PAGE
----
Monday, July 30, 2012

5 steps to building social media presence from scratch

Gone are the days when imparting knowledge was the primary work of a teacher. Today’s teachers need to be able to support their students in knowing how to effectively connect, communicate, collaborate, cooperate, and create. This means that to prepare today’s youth for success in the world, educators must become savvy users of social media. Opting out of online worlds which students can use to change the world, is no longer an acceptable option for teachers.  

But getting started can be scary.

The video below features my interview with Author Learning Center where I share ideas for how authors, and really anyone, can begin to build their social media presence.  Below the video are the ideas spelled out with a focus on education for innovative educators who are interested in developing a robust online presence and start connecting with others who share their ideas.
  

5 steps to building social media presence from scratch

  1. Don’t be afraid of zero - We have to start somewhere and when it comes to social media, that means starting at zero. That’s okay. Take that first step and join the biggies like Facebook, Twitter, LinkedIn, and Google+. Start a blog and don’t worry about not having any followers. You’ll start at zero, but it won’t be long before your connections reach the double and triple digits.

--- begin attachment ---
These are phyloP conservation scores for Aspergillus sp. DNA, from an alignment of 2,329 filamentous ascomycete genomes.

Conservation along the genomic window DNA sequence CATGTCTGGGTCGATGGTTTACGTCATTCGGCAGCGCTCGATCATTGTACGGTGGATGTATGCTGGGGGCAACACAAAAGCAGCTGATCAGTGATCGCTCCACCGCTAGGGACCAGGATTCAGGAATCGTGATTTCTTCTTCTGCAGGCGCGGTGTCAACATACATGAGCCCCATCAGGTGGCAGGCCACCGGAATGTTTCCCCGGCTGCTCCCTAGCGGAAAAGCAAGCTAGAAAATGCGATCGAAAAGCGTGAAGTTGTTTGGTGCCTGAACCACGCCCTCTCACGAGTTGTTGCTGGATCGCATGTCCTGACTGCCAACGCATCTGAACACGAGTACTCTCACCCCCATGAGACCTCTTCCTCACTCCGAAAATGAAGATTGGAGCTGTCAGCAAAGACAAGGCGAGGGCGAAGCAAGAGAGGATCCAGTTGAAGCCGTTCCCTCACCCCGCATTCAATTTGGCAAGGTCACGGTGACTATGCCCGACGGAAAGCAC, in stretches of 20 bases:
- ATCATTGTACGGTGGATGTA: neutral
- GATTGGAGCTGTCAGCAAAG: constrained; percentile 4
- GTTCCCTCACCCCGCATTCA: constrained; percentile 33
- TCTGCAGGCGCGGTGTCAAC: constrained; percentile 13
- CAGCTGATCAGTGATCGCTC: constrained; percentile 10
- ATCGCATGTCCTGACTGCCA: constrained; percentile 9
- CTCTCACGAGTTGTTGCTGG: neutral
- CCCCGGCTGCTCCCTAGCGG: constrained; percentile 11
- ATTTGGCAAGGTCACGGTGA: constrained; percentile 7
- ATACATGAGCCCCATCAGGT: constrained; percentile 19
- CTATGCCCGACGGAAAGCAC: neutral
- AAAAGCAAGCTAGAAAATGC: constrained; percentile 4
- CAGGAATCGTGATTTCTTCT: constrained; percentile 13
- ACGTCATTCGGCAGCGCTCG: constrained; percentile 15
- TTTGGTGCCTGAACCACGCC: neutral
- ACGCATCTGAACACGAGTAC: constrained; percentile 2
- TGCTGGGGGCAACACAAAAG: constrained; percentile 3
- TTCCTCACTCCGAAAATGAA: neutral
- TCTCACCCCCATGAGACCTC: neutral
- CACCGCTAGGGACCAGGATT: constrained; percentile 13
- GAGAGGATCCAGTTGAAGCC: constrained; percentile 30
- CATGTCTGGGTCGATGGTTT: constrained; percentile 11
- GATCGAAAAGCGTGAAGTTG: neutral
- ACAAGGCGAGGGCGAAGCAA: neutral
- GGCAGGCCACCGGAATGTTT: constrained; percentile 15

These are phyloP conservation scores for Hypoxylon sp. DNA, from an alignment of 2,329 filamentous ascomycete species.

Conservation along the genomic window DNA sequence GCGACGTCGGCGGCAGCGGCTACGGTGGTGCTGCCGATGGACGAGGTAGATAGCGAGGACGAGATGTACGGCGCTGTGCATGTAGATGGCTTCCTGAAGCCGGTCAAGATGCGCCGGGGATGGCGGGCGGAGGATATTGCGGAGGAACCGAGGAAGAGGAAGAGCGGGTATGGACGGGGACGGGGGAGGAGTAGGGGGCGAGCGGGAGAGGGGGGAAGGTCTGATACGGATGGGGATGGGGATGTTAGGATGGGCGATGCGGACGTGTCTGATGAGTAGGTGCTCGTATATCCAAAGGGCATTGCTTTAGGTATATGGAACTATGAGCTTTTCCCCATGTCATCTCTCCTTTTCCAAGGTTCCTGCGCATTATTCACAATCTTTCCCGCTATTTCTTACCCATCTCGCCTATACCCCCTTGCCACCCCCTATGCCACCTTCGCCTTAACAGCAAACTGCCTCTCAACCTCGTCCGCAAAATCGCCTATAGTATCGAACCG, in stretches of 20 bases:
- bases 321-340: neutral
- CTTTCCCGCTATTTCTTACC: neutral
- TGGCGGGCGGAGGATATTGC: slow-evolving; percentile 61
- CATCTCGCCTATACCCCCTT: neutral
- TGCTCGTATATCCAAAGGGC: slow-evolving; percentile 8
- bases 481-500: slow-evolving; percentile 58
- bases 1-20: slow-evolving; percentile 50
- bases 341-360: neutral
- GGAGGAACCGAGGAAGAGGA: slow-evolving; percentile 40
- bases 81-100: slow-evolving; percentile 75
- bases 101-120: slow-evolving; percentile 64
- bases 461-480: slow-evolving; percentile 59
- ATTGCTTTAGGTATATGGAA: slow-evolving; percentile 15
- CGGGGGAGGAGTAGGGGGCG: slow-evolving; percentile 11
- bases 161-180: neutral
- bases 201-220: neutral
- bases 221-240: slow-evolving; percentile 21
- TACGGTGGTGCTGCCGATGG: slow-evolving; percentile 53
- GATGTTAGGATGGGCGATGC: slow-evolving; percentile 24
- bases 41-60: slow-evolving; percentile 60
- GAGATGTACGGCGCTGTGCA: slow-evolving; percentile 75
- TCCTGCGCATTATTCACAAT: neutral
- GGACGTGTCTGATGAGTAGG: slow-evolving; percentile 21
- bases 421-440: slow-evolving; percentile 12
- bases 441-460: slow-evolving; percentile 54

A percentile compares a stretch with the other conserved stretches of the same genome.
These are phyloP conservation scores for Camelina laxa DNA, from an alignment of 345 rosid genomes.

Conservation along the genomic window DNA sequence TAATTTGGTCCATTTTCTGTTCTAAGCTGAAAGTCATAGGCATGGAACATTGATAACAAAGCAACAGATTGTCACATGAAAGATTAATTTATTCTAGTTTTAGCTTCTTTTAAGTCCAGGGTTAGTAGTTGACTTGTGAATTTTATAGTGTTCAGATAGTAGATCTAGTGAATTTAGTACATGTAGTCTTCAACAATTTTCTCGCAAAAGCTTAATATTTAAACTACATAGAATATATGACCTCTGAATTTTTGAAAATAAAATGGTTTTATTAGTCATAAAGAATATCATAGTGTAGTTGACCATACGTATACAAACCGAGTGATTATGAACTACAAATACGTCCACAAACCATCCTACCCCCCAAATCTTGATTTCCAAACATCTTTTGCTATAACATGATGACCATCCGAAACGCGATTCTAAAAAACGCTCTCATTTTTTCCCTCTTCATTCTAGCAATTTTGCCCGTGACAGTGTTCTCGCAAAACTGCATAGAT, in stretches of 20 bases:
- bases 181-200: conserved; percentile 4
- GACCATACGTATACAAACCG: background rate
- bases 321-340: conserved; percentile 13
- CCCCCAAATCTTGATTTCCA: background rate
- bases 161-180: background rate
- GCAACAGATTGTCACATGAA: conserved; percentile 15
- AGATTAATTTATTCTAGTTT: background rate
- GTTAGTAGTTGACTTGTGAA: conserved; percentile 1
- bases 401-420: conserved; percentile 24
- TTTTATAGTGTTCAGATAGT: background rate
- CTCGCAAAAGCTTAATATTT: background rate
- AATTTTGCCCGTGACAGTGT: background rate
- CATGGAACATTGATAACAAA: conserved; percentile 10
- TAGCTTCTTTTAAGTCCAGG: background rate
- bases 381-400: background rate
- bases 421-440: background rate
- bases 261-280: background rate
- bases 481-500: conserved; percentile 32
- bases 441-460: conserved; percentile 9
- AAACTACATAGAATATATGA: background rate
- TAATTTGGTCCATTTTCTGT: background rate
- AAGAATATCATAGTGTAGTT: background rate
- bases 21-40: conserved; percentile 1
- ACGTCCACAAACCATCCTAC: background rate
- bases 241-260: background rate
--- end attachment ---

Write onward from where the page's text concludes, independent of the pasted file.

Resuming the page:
2. Find your people - Who cares about what you care about? Each social media service has a way to connect with those who share your interests.  Do a search for groups or tags that relate to your areas of interest.
  3. Look around - Once you find people who care about what you care about, look around. See what the norms are. This is called lurking. Read. Learn. Think. Reflect.
  4. Join the conversation - Reply to tweets.  Respond to posts. Share ideas. Let people know what you are thinking. Build your network.
  5. Collaborate and create - Invite your network to join you in the creation of great things using online collaboration resources. For example, find others who are interested in doing what you are doing and write an article together using Google Docs, make a presentation together using Prezi, create a book using Flickr, work on your school curriculum map with Google spreadsheets.

Following these five steps will not only help you find those who share your passions and interests, but it will also lead to you (or your students) establish yourself as a leader in the field.  The resume is a 20th century relic. Sure, you can have that one dimensional representation of who you are, but what will set you apart from the rest is the online persona you actively create and the connections you make in your network.
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